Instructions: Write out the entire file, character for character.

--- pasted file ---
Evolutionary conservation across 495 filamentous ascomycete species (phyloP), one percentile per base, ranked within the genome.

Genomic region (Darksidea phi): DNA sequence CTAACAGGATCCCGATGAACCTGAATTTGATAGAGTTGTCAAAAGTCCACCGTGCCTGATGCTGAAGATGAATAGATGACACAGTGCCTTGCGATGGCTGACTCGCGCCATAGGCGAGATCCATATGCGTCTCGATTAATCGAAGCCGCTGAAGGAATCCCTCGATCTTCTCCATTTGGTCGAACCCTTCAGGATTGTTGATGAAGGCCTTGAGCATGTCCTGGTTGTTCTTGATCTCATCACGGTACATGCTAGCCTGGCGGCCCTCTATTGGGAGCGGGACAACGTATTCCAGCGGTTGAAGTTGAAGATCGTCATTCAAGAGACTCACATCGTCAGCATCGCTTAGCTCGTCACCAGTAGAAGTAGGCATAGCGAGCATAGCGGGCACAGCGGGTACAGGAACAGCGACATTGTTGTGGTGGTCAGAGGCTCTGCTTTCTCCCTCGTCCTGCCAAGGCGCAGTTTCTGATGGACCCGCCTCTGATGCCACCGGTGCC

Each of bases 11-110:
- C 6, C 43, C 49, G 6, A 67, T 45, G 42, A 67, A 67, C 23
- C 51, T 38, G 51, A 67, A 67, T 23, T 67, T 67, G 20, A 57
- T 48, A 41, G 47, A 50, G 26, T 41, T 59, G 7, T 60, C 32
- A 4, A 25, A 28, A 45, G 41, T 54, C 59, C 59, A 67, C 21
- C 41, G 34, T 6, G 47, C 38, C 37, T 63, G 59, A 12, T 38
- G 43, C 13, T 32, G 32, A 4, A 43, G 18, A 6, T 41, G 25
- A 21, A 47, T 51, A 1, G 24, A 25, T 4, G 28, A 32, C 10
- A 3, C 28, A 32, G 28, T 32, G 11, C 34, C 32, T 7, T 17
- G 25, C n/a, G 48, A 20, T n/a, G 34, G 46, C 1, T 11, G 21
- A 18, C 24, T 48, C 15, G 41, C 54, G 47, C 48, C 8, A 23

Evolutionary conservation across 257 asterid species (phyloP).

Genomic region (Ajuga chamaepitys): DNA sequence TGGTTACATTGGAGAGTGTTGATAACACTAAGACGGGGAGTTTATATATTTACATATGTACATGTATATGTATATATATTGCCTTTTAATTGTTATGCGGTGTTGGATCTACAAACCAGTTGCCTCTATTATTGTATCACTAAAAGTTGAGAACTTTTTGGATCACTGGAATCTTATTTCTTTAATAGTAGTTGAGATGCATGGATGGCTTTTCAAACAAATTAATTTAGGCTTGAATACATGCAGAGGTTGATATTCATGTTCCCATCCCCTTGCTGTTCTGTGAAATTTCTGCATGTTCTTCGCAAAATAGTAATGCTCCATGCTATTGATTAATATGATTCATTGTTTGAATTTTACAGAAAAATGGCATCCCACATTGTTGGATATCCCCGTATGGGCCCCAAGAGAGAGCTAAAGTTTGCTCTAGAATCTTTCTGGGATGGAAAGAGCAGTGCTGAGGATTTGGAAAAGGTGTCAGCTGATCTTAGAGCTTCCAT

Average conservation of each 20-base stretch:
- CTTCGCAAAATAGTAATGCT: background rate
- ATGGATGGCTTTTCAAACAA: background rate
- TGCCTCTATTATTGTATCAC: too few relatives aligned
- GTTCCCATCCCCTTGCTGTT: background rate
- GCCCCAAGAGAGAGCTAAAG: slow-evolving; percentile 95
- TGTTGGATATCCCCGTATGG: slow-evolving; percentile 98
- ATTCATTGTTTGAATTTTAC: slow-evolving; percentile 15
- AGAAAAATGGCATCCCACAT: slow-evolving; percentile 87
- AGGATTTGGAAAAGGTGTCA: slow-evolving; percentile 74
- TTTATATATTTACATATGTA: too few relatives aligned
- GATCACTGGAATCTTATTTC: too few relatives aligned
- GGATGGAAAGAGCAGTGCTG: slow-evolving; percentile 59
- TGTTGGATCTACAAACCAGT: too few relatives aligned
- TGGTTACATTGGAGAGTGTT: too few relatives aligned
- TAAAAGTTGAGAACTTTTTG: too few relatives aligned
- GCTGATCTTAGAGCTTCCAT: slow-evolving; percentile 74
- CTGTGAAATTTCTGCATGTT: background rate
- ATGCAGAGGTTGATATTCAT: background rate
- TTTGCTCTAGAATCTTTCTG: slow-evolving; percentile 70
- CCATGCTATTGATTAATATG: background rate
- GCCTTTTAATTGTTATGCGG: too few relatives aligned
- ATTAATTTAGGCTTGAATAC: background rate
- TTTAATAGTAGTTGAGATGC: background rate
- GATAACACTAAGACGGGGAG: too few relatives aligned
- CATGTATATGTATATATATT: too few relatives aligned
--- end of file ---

Evolutionary conservation across 495 filamentous ascomycete species (phyloP), one percentile per base, ranked within the genome.

Genomic region (Darksidea phi): DNA sequence CTAACAGGATCCCGATGAACCTGAATTTGATAGAGTTGTCAAAAGTCCACCGTGCCTGATGCTGAAGATGAATAGATGACACAGTGCCTTGCGATGGCTGACTCGCGCCATAGGCGAGATCCATATGCGTCTCGATTAATCGAAGCCGCTGAAGGAATCCCTCGATCTTCTCCATTTGGTCGAACCCTTCAGGATTGTTGATGAAGGCCTTGAGCATGTCCTGGTTGTTCTTGATCTCATCACGGTACATGCTAGCCTGGCGGCCCTCTATTGGGAGCGGGACAACGTATTCCAGCGGTTGAAGTTGAAGATCGTCATTCAAGAGACTCACATCGTCAGCATCGCTTAGCTCGTCACCAGTAGAAGTAGGCATAGCGAGCATAGCGGGCACAGCGGGTACAGGAACAGCGACATTGTTGTGGTGGTCAGAGGCTCTGCTTTCTCCCTCGTCCTGCCAAGGCGCAGTTTCTGATGGACCCGCCTCTGATGCCACCGGTGCC

Each of bases 11-110:
- C 6, C 43, C 49, G 6, A 67, T 45, G 42, A 67, A 67, C 23
- C 51, T 38, G 51, A 67, A 67, T 23, T 67, T 67, G 20, A 57
- T 48, A 41, G 47, A 50, G 26, T 41, T 59, G 7, T 60, C 32
- A 4, A 25, A 28, A 45, G 41, T 54, C 59, C 59, A 67, C 21
- C 41, G 34, T 6, G 47, C 38, C 37, T 63, G 59, A 12, T 38
- G 43, C 13, T 32, G 32, A 4, A 43, G 18, A 6, T 41, G 25
- A 21, A 47, T 51, A 1, G 24, A 25, T 4, G 28, A 32, C 10
- A 3, C 28, A 32, G 28, T 32, G 11, C 34, C 32, T 7, T 17
- G 25, C n/a, G 48, A 20, T n/a, G 34, G 46, C 1, T 11, G 21
- A 18, C 24, T 48, C 15, G 41, C 54, G 47, C 48, C 8, A 23

Evolutionary conservation across 257 asterid species (phyloP).

Genomic region (Ajuga chamaepitys): DNA sequence TGGTTACATTGGAGAGTGTTGATAACACTAAGACGGGGAGTTTATATATTTACATATGTACATGTATATGTATATATATTGCCTTTTAATTGTTATGCGGTGTTGGATCTACAAACCAGTTGCCTCTATTATTGTATCACTAAAAGTTGAGAACTTTTTGGATCACTGGAATCTTATTTCTTTAATAGTAGTTGAGATGCATGGATGGCTTTTCAAACAAATTAATTTAGGCTTGAATACATGCAGAGGTTGATATTCATGTTCCCATCCCCTTGCTGTTCTGTGAAATTTCTGCATGTTCTTCGCAAAATAGTAATGCTCCATGCTATTGATTAATATGATTCATTGTTTGAATTTTACAGAAAAATGGCATCCCACATTGTTGGATATCCCCGTATGGGCCCCAAGAGAGAGCTAAAGTTTGCTCTAGAATCTTTCTGGGATGGAAAGAGCAGTGCTGAGGATTTGGAAAAGGTGTCAGCTGATCTTAGAGCTTCCAT

Average conservation of each 20-base stretch:
- CTTCGCAAAATAGTAATGCT: background rate
- ATGGATGGCTTTTCAAACAA: background rate
- TGCCTCTATTATTGTATCAC: too few relatives aligned
- GTTCCCATCCCCTTGCTGTT: background rate
- GCCCCAAGAGAGAGCTAAAG: slow-evolving; percentile 95
- TGTTGGATATCCCCGTATGG: slow-evolving; percentile 98
- ATTCATTGTTTGAATTTTAC: slow-evolving; percentile 15
- AGAAAAATGGCATCCCACAT: slow-evolving; percentile 87
- AGGATTTGGAAAAGGTGTCA: slow-evolving; percentile 74
- TTTATATATTTACATATGTA: too few relatives aligned
- GATCACTGGAATCTTATTTC: too few relatives aligned
- GGATGGAAAGAGCAGTGCTG: slow-evolving; percentile 59
- TGTTGGATCTACAAACCAGT: too few relatives aligned
- TGGTTACATTGGAGAGTGTT: too few relatives aligned
- TAAAAGTTGAGAACTTTTTG: too few relatives aligned
- GCTGATCTTAGAGCTTCCAT: slow-evolving; percentile 74
- CTGTGAAATTTCTGCATGTT: background rate
- ATGCAGAGGTTGATATTCAT: background rate
- TTTGCTCTAGAATCTTTCTG: slow-evolving; percentile 70
- CCATGCTATTGATTAATATG: background rate
- GCCTTTTAATTGTTATGCGG: too few relatives aligned
- ATTAATTTAGGCTTGAATAC: background rate
- TTTAATAGTAGTTGAGATGC: background rate
- GATAACACTAAGACGGGGAG: too few relatives aligned
- CATGTATATGTATATATATT: too few relatives aligned